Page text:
‘Young Lady in Green’, Tamara de Lempicka, 1927

a poster of this painting used to hang on the wall of the studio I visited regularly several years ago for Pilates classes. often while taking the classes I was severely hungover and remonstrating with myself under this woman’s baleful eye, whose mocking sideways glance seemed to see right through my attempts to deny my nauseous state to myself, and of course to others.

I have been reading a long post (filed under ‘Does alcoholism stunt maturity?’ here: lots of other good stuff there too) about how denial acts upon us in our drinking, affecting our ability to validly experience and undergo emotions. please do read the whole article, as there are some really thought-provoking topics covered. (trigger warning – there is reference to non-consensual sex.)

here are some extracts:

People talk of denial being a kind of forgetting.  Most of us have had moments in which we swore (or promised someone else) we’d never drink again.  Most of us seemed to strangely forget that vow within a matter of minutes, days, or months.  But it’s a particular breed of forgetfulness; we don’t necessarily forget our own phone numbers or where we grew up as a kid.  We don’t forget our husband’s birthday.  But we forget how awful sick we were, or how deeply ashamed, or how terrified.

Think about it.  Without denial, alcoholism wouldn’t work.  We’d have these terrible consequences, know what happened, and desire to stop.  Without the denial coming in, we’d just stop.  There wouldn’t be a problem.  But we do deny, and denial allows the cycle or pattern to repeat itself.

Once we’ve denied, we’re also involved in a lie.  Once denial kicks in, the truth gets fuzzy and relative and uncertain.  Naturally, lies, truth, and behaviors affect our emotions.  Put denial and emotions together and you get very confused, broken people.  That’s exactly what alcoholics are.

Denial was the mechanism by which we lose the ability to learn from our experience.  It’s also the mechanism that starts isolating us from every other human being on the planet.  It’s the denial that makes the relationships sick, the behaviors strange, and recovery difficult.

When that lie became imprinted in our soul’s pocket, we change.  There isn’t any bigger picture.  We know in our hearts I’m in this all alone. We do learn some things.  We master some things.  Oftentimes, pushed perhaps by a nagging desire to make up for shortcomings, we drive ourselves ruthlessly.  Alcoholics are frequently highly ambitious, leaders in their fields, highly competitive, deeply perfectionist.  But because we are simply unable to integrate some of our experiences, we remain half formed, partial souls, unfinished people.  We’re emotional cripples.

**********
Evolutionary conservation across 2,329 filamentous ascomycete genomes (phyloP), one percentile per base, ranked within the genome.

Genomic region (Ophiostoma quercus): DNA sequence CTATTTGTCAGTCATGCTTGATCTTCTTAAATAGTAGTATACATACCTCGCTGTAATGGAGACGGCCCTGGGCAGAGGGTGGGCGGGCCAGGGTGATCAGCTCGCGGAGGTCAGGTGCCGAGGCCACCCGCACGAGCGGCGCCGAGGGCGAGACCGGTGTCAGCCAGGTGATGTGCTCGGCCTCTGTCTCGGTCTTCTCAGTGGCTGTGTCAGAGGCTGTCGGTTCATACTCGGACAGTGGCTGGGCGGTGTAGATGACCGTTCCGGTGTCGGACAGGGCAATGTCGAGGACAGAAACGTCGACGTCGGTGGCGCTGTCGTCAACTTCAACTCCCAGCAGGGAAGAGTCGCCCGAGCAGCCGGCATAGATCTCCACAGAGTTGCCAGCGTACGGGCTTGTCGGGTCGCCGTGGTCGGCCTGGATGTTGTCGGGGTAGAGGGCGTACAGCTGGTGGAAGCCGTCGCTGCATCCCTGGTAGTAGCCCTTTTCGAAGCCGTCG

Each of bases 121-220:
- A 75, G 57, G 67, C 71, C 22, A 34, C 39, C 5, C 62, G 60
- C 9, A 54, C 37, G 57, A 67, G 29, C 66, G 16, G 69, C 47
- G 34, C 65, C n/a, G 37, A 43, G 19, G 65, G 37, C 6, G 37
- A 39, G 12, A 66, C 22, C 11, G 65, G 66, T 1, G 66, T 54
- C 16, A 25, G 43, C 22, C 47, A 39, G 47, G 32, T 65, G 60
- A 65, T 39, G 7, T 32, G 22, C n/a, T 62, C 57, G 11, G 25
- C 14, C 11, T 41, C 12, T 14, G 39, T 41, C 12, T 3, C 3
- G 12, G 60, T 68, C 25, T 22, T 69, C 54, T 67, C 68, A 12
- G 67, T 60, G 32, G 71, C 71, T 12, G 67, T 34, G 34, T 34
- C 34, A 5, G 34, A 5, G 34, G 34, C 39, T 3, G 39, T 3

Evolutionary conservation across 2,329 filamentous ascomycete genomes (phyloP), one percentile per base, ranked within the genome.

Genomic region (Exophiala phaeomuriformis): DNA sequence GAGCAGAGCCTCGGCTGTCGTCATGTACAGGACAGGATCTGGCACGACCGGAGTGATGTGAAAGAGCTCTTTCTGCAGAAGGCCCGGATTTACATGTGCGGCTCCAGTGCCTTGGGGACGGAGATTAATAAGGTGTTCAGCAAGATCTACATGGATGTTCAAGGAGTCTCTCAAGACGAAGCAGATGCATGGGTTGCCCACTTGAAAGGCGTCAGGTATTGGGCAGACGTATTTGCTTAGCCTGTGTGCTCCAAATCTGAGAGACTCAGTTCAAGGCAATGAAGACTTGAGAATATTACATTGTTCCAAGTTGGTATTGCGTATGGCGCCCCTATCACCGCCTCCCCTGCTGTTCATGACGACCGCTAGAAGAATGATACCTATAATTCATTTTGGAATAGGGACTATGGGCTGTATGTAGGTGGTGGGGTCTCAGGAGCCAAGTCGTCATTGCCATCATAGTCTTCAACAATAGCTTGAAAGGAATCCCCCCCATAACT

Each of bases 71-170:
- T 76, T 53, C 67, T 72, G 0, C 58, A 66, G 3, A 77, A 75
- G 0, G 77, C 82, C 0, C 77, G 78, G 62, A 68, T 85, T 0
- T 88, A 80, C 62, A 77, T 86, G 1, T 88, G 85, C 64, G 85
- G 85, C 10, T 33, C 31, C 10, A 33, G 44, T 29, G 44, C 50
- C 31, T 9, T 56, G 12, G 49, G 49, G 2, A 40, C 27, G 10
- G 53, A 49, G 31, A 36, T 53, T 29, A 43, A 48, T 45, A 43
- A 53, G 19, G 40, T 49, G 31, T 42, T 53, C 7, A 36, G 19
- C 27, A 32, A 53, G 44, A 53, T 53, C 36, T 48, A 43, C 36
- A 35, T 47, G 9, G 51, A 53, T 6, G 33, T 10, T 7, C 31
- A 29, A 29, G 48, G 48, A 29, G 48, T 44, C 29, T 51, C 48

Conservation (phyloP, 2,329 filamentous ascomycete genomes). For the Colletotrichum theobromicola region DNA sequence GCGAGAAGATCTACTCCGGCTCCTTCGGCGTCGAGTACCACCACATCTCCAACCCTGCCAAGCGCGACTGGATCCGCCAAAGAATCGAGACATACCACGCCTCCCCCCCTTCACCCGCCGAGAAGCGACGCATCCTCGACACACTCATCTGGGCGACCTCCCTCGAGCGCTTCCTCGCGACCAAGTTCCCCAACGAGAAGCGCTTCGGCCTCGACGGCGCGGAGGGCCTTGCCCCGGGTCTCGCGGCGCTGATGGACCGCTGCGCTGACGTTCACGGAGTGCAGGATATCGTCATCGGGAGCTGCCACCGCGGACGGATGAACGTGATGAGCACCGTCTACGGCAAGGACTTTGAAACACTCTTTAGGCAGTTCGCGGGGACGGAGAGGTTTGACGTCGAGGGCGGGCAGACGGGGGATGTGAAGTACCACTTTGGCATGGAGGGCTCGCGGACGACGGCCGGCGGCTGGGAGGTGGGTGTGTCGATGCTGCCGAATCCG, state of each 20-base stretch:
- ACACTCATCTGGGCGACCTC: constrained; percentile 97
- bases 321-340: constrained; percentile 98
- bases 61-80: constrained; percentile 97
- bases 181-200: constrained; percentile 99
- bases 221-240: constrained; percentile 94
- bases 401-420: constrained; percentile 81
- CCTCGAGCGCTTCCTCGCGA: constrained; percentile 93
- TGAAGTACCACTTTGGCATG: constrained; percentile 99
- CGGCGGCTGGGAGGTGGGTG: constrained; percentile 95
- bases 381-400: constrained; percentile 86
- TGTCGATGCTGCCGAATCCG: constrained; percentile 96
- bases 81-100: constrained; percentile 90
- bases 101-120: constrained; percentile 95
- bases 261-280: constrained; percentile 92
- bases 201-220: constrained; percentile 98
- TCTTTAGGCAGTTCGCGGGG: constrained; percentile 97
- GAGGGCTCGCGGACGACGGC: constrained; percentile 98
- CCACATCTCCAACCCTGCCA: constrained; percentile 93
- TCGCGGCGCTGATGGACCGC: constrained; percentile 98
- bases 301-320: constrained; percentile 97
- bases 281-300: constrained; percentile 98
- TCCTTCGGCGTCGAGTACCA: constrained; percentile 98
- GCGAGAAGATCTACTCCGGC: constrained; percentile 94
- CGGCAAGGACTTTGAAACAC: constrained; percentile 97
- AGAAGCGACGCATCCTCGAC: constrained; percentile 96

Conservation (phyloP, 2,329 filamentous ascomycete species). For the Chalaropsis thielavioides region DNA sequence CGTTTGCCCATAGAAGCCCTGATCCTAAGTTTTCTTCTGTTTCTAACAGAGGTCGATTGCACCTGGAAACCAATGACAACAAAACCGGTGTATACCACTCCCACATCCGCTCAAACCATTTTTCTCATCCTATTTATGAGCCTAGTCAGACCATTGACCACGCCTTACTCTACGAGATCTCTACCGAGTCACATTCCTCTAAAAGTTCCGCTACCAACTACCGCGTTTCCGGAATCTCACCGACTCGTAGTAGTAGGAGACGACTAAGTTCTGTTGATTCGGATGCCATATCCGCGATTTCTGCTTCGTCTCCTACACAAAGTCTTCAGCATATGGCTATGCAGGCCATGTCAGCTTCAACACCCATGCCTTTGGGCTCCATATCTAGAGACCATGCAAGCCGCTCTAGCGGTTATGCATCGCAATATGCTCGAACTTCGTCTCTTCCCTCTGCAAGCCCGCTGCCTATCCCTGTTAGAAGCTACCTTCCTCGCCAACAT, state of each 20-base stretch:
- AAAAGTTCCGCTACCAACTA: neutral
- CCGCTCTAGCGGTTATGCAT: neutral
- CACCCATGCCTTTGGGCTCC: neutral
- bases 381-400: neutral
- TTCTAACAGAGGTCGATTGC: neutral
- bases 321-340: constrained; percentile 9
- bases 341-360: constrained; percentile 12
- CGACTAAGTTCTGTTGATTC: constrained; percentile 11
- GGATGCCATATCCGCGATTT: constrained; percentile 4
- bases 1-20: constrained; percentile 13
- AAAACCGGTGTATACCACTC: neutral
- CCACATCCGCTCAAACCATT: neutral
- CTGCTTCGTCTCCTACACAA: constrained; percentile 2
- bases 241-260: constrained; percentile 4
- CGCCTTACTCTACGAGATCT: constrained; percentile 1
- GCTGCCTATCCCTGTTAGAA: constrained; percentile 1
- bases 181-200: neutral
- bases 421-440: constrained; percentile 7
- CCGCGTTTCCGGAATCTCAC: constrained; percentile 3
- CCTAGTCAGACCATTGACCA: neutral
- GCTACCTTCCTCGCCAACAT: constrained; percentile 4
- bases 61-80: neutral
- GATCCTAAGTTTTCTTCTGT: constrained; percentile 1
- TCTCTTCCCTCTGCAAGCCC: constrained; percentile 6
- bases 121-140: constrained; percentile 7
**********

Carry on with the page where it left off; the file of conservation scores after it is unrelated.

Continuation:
Recovery is terrifying because it means learning to feel, to acknowledge our immaturity, and to put all the pieces together.  That means we have a backlog of emotions to go through, and the process can be daunting.  If your goldfish died thirty-seven years ago, you’ll have to grieve it.  Recovery is also threatening because it shakes our core belief and forces us, all vulnerable and unprepared, to grow up.

But this is also why recovery is so amazing.  This is what recovery IS.  A person whose very gut knows he’s alone and doesn’t matter becomes a person whose core knowledge is one of belief, purpose, rightness of it all and strength. Strength strong as bedrock.  Alcoholism is tragic and painful because it gives us half selves, sick souls, unfinished human beings.  But once we see our partial selves, we know the fragile and sad version of life as we know it isn’t everything: there is more.  Denial breaks and we’re forced, a bit belatedly, to go through the stages of human development like a normie. 

Maybe that’s why recovery can look so drastic, so compelling, so believable to people even outside of it: it’s the human story, writ large.  What an alcoholic needs to figure out is what we all need to figure out.  We’ve got to figure out who it is we are.  Who we are, right now.

Acceptance is the beginning of the 12 steps, the moment of clarity when we know we are sick.  Acceptance is a sledgehammer to denial, and we are able to see how lopsided and crippled we are.  Acceptance is the moment of recognition in which we see our half-souls, realize we are not people of integrity, but wish we were.

Denial is alcoholism, and it leaves us with half-lives.  Recovery is acceptance.  And acceptance, then, is maturity.  Acceptance is also that glimpse of hope: if I’m only half, than there is more.  If I’m an alcoholic, I can recover.

in The Hunger Games, when discussing how to repress the rebellious Districts, President Snow says,

“Hope is the only thing stronger than fear. A little hope is effective. A lot of hope is dangerous.”

let’s head out into the world, armed with acceptance and dangerous levels of hope.

let’s change. let’s recover.